Explore a variety of different rooms within one of the most interesting and oldest historic houses in England. Go to the oldest part of Berkeley Castle as you travel to the Keep, Edward's Cell and King's Gallery. The Keep surrounded the Castle's motte and made it stronger. Portraits of monarchs line the walls, as well as fantastic furniture, very close to where Edward II was kept. The Dining Room displays Georgian silverware and family portraits. For more pictures, the Berkeley Castle Picture Gallery has a large number of Dutch paintings, particularly of ships with connections to Berkeley. You can discover the historic Tower Room, which was a safe place during a siege. The Mediaeval Larders, Buttery and Kitchen of Berkeley Castle are from the 14th century, and not much has changed since then. The Buttery has lead sinks, a historic pestle and mortar, and a variety of other kitchen utensils. Arches on the wall demonstrate where early bread ovens were. An underground route leads from the Buttery to the well to get water. The kitchen has a unique spider-web ceiling which is high enough to stop it catching on fire from the ovens. The Berkeley Castle Great Hall was the home of dining in the castle. The Hall was built on the site of the original one and is decorated with Oudenarde tapestries illustrating the History of Queen Esther. For more historic Berkeley embroidery, head to the Grand Staircase. With fine portraits and embroidery, there's a reason the staircase is called grand. The Morning Room was once the historic Chapel of St Mary before it was changed in the 1920s. Fragments of the chapel's ceiling remain and were decorated with part of the Book of Revelation written in Norman French. The Long Drawing Room has stunning wall mirrors and a suite of historic 18th-century gilt furniture embroidered over ten years by the 4th Earl's wife, Lady Elizabeth Drax. Enjoy a variety more rooms inside of Berkeley Castle too.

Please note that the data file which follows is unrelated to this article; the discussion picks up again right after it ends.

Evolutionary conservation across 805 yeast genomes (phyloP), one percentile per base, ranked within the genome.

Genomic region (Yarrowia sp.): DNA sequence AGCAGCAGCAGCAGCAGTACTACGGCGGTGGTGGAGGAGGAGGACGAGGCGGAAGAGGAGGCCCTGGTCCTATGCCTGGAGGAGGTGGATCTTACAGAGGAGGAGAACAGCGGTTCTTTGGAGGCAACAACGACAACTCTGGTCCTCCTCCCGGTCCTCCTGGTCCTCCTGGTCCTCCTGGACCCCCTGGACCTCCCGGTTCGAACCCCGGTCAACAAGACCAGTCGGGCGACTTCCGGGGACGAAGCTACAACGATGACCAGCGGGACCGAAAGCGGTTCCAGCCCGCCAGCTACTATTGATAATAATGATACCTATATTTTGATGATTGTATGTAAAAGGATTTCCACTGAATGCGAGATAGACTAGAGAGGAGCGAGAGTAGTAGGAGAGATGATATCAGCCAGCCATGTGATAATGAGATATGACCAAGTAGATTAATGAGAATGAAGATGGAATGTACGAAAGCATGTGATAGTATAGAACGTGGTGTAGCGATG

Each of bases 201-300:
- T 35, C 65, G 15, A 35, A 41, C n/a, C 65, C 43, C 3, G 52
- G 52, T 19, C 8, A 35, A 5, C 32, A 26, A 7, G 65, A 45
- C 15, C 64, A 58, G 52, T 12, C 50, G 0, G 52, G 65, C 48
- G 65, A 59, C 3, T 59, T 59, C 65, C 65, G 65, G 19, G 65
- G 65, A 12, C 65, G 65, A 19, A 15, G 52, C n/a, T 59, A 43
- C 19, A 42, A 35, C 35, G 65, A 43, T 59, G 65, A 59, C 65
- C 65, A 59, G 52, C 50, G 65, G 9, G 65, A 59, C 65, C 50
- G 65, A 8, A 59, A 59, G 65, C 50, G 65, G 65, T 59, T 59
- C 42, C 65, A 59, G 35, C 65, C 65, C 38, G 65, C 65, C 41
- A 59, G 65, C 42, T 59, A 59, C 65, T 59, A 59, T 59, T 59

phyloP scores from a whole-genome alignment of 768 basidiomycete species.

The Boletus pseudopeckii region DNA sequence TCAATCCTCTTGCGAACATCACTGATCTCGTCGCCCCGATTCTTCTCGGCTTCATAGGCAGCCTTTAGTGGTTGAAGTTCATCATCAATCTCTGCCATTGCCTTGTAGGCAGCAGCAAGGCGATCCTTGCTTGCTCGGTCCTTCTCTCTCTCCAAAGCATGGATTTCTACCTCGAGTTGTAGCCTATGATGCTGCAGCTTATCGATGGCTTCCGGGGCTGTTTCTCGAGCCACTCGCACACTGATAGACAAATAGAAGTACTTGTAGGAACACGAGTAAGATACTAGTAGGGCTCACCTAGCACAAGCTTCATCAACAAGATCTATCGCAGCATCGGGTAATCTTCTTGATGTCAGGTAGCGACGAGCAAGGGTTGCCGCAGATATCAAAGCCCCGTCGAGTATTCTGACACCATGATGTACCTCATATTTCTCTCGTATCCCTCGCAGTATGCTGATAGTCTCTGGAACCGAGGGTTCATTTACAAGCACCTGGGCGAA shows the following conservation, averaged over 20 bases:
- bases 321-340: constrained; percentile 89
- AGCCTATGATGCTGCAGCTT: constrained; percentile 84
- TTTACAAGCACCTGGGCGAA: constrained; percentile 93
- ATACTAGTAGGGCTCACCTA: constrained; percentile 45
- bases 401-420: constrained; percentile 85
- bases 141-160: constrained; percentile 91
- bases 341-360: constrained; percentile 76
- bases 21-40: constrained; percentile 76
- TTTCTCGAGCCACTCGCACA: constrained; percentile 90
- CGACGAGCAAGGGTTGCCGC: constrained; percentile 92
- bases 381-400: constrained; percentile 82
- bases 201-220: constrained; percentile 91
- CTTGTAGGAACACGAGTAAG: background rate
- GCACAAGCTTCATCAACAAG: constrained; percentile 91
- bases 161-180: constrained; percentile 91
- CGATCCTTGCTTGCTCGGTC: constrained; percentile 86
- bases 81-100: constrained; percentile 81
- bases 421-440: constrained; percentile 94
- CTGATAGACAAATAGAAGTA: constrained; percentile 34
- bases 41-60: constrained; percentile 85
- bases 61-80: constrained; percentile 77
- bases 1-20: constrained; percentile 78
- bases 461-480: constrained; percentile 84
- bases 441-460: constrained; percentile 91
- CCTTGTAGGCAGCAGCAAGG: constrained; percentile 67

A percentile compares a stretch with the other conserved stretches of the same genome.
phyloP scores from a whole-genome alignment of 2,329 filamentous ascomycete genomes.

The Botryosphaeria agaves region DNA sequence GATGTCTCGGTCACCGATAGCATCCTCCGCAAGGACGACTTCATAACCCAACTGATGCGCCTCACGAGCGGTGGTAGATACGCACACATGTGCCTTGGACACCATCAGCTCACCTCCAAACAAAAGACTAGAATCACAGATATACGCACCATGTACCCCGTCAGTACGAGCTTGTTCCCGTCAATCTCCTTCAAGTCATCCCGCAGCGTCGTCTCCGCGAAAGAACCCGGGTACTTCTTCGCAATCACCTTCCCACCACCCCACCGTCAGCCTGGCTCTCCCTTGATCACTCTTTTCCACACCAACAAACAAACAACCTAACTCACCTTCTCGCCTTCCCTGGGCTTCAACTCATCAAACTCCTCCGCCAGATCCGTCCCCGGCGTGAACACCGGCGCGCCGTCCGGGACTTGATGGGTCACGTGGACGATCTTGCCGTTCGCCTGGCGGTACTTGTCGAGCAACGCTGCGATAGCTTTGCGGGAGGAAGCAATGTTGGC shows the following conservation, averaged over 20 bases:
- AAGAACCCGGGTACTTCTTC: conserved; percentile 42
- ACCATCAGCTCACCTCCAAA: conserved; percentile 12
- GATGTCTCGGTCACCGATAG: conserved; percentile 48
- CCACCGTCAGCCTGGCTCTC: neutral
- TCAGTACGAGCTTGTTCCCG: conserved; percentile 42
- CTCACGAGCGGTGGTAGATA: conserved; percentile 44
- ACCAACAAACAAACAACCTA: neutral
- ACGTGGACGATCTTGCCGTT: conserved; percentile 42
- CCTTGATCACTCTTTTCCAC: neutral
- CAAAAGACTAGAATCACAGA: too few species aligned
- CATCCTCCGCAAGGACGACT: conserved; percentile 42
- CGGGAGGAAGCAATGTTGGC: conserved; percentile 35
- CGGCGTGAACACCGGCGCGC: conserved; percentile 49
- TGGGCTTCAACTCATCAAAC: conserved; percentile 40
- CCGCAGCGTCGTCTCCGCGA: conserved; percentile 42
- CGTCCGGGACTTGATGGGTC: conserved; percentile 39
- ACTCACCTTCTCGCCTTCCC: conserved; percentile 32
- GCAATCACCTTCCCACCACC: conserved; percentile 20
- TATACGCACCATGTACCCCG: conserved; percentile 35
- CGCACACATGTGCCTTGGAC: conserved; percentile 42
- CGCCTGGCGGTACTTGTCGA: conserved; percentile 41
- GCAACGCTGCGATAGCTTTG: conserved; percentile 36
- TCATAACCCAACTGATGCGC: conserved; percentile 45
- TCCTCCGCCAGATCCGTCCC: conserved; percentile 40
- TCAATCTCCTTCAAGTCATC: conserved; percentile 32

The Gardens at Berkeley Castle were created when the River Severn was channelled into creating defensive structures, and there was more space to have them. At the turn of the 20th century, Gertrude Jekyll planted terraces at the castle, but previous centuries had already planted flowers to soften the exterior. You can find a Lily Pond, which was originally a swimming pool during the time of the last Earl and his American Countess, with steps leading down to the Great Lawn. With Culloden Pines standing tall still, it's a beautiful bit to visit. The grounds of the Walled Garden also include the butterfly house. The Berkeley Castle Tropical Butterfly House is a magical place to visit. This tranquil space has a variety of rare and exotic species, with 42 different species living in the house from all around the world. The Atlas Moth, the largest moth in the world, lives inside the Butterfly House. Guests can see the lifecycle of these butterflies, from pupae to fully grown butterfly. There are also several plants grown to make sure the butterflies are happy, as well as the temperature having a careful eye kept on it. The resident Chinese painted quail and diamond doves make sure all bugs in the house are controlled. The Butterfly House is not included in the ticket but can be visited without needing to visit Berkeley Castle.